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thought which appear in the larger debates are almost equally conspicuous in those abstracts of thought contained in the “ Topic.” Thanks are eminently due to the various writers who have laboured with us in the effort to represent the pros and cons. of argument possible on the several questions at issue.

To the “Essayist” and the “ Reviewer” we can point as progressing towards the excellence we aim at. The value of the “Inquirer” columns may be tested almost at a glance. The amount of carefully collected information, suited to supply express wants, and yet capable of farther usefulness, cannot easily be equalled in an equal space. The “Poetic Section” occupies its own peculiar field, at least agreeably and usefully, if it is not highly commendable. With our best efforts, the “Societies' Section” still, in our own opinion, falls considerably short of what it might be-a register of the doings and achievings of those grand self-culture Institutes which stud the land, and impart a stimulus so wholesome to multitudes of minds. In “Our Collegiate Course" we hope, taught by the experience of the past, to introduce such improvements as shall both heighten its interest and widen its scope. Even as it is, however, its suggestiveness and originality mark it out as a scheme which merits more extended acceptance than it has yet received. It aims at the betterment of those for whom few other opportunities of improvement are possible. The “Literary Notes" contain a brief summary of the most interesting items of the news of the learned world from month to month.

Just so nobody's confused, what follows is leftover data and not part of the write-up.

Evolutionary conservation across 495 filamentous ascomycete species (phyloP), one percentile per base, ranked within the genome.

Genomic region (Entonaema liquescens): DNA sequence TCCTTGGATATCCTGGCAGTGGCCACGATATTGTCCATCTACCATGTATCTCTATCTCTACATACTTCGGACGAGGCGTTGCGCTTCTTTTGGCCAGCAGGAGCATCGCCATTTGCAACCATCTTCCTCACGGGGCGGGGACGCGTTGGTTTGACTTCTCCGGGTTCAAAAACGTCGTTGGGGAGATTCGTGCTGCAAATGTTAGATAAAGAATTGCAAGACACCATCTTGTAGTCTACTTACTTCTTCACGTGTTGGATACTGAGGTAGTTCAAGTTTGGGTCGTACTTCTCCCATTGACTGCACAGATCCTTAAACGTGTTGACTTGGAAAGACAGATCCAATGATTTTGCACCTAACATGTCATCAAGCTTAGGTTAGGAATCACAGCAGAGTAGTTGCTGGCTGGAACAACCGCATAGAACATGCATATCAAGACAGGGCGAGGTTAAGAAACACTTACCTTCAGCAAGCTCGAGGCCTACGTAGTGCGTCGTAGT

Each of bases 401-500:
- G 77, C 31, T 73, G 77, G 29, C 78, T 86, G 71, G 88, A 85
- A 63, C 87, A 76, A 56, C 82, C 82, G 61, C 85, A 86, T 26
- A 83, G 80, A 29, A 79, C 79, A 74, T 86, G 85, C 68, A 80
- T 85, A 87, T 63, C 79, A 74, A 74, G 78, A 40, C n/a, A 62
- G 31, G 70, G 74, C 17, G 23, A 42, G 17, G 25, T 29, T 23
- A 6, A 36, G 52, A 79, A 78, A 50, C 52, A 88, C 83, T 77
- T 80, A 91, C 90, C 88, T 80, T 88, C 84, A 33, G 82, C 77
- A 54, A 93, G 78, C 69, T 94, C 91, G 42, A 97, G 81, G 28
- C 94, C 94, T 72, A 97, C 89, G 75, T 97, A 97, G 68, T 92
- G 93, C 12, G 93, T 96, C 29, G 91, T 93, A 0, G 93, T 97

of the leading articles it seems to us now almost superfluous to speak. Their quality has already raised the author to a high rank among the benefactors of the self-teaching classes.